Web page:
jump to navigation

Merger activity signals Telco & Cable Companies interests in Cloud Computing May 19, 2011

Posted by TelUS Consulting Services in Data Networking catagory.
trackback

In the battle for enterprise customers, the country’s giant telecommunications and cable companies are going to the cloud.

CenturyLink, the nation’s third-largest telecommunications company, announced plans to buy Savvis, a data center services business, for $2.5 billion. Under the deal, CenturyLink will assume $700 million in debt and pay Savvis shareholders $40 a share, 11 percent above the stock’s closing price on Tuesday.

It’s a play on the boom in so-called cloud computing — the practice of using the Internet to process, manage and store data on remote network servers. It also signals an industry trend back to centralized data centers much like the days of the main frame.

As more companies shift away from on-site computer servers, demand is rising for companies like Savvis that provide hosting and data center services. Since the start of the year, several major telecommunications and cable companies have hungrily snapped up these sorts of businesses.

In January, Verizon Communications announced it’s purchase of Terremark, a provider of data storage services for large enterprises, for $1.4 billion. A month later, Time Warner Cable, the nation’s second-largest cable company, acquired Navisite, another business hosting service, for $230 million. In both deals, the acquirers agreed to pay over 30 percent more than the 30-day average prices of the two stocks.

And it is not just older communications companies fishing for cloud computing acquisitions. Data storage players have also attracted the more traditional technology giants. Hewlett-Packard, EMC and Dell have all signed multibillion dollar deals in the last 12 months.

Part of the reason companies are making these acquisitions is to find new growth engines as their traditional business segments slow. Residential markets are becoming increasingly saturated with cable installations. Traditional telecommunications companies are facing more landline disconnections as cable steps up its broadband presence.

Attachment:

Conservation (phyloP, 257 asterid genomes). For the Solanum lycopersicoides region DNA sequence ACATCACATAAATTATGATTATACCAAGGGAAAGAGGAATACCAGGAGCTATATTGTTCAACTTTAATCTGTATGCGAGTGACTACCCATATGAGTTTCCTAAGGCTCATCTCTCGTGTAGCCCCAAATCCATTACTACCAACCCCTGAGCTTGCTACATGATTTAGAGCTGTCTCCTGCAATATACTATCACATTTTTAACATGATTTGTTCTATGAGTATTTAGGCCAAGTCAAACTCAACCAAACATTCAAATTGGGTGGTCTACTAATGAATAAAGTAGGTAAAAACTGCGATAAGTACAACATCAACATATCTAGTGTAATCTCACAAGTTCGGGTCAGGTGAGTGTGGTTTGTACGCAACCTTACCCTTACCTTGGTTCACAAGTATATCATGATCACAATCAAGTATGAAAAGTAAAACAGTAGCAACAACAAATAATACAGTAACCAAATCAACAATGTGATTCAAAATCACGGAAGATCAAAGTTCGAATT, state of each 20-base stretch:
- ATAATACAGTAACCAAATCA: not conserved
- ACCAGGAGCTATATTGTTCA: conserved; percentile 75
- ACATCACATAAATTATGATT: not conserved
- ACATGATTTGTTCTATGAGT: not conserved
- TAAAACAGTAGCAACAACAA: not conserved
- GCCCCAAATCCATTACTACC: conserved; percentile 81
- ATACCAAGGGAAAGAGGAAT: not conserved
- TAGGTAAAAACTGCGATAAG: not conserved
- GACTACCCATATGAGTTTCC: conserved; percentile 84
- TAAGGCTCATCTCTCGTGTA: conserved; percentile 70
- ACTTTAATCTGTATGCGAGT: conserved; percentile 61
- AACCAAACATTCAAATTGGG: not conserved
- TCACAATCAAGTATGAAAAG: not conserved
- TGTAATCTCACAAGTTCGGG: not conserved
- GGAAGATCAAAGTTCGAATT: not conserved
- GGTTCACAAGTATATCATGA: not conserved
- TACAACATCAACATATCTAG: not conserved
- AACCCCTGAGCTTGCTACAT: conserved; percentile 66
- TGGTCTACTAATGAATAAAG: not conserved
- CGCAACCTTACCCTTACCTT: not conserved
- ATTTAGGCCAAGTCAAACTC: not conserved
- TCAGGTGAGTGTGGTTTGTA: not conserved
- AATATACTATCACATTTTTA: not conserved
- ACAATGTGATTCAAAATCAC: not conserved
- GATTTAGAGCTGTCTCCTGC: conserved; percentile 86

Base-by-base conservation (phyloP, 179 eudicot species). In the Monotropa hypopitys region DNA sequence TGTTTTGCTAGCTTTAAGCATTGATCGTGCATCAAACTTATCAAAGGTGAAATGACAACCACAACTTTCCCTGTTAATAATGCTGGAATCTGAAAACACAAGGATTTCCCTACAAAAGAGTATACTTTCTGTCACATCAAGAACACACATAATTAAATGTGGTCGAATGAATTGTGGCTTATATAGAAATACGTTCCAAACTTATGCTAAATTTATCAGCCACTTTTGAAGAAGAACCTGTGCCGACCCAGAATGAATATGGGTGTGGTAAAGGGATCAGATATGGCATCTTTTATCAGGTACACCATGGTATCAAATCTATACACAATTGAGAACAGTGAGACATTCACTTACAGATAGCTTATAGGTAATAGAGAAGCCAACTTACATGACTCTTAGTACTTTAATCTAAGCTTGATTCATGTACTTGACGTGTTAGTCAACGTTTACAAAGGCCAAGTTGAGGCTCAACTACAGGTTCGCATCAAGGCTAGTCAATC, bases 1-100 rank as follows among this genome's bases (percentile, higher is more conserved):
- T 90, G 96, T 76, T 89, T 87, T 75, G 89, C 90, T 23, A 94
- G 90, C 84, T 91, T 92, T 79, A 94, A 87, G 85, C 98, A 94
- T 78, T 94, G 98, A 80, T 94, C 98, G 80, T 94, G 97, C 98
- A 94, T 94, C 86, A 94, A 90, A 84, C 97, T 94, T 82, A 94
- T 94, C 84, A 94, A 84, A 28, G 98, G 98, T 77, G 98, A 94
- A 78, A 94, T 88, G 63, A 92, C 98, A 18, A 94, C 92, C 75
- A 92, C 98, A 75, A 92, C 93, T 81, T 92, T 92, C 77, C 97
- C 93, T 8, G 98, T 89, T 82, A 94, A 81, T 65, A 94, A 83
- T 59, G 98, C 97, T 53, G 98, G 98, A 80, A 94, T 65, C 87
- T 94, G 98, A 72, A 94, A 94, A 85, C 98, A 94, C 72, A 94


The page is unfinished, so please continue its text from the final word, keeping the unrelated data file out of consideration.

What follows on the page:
CenturyLink, based in Monroe, La., is best known for providing voice and broadband services to rural homes across the United States. In the last year, it has pushed aggressively to expand its business, notably announcing the $10.6 billion purchase of Qwest Communications in April 2010. For CenturyLink, Qwest offered significant infrastructure, a sprawling fiber optic network, 17 data centers and a growing enterprise business. The acquisition of Savvis, with its deep portfolio of hosting solutions for businesses, will significantly expand those offerings. Last year, revenue rose 7 percent at Savvis, to $933.0 million.

Data center services companies are also becoming more attractive as businesses change the way they make their information technology purchasing decisions. With voice, broadband and wireless — and now hosting — services, traditional telco’s will be able to offer its enterprise customers more robust, bundled packages.

As the pressure to consolidate grows, analysts say, more deals are likely this year. In the sector, there are several private and public companies ripe for takeover including Rackspace Hosting, Joyent, GoGrid, SoftLayer and Internap. Of this group, Rackspace is the largest, with a market capitalization of $5.92 billion. Shares of Rackspace rose 4.2 percent on Wednesday to close at $45.80. Because of its size, the pool of eligible bidders for Rackspace is limited however it might be attractive to large companies like H.P., I.B.M., Dell or Microsoft, which could pay a premium for its strong portfolio of support services.

As the business community rushes headlong into the bandwidth consumption frenzy, one key future factor may be metered bandwidth efforts by the telco’s and MSO. If this trend continues it may even affect their investments in cloud computing as business once again balances the cost justifications of moving data to a cloud and paying for bandwidth, vs. managing internal data centers without the external bandwidth requirements. If I remember, this and the falling cost of desktop computing power were the driving forces behind the first industry move away from mainframes and centralized data centers. Stay tuned, move on this as merger mania continues.

Joe Buck, NCE

Advertisements
%d bloggers like this: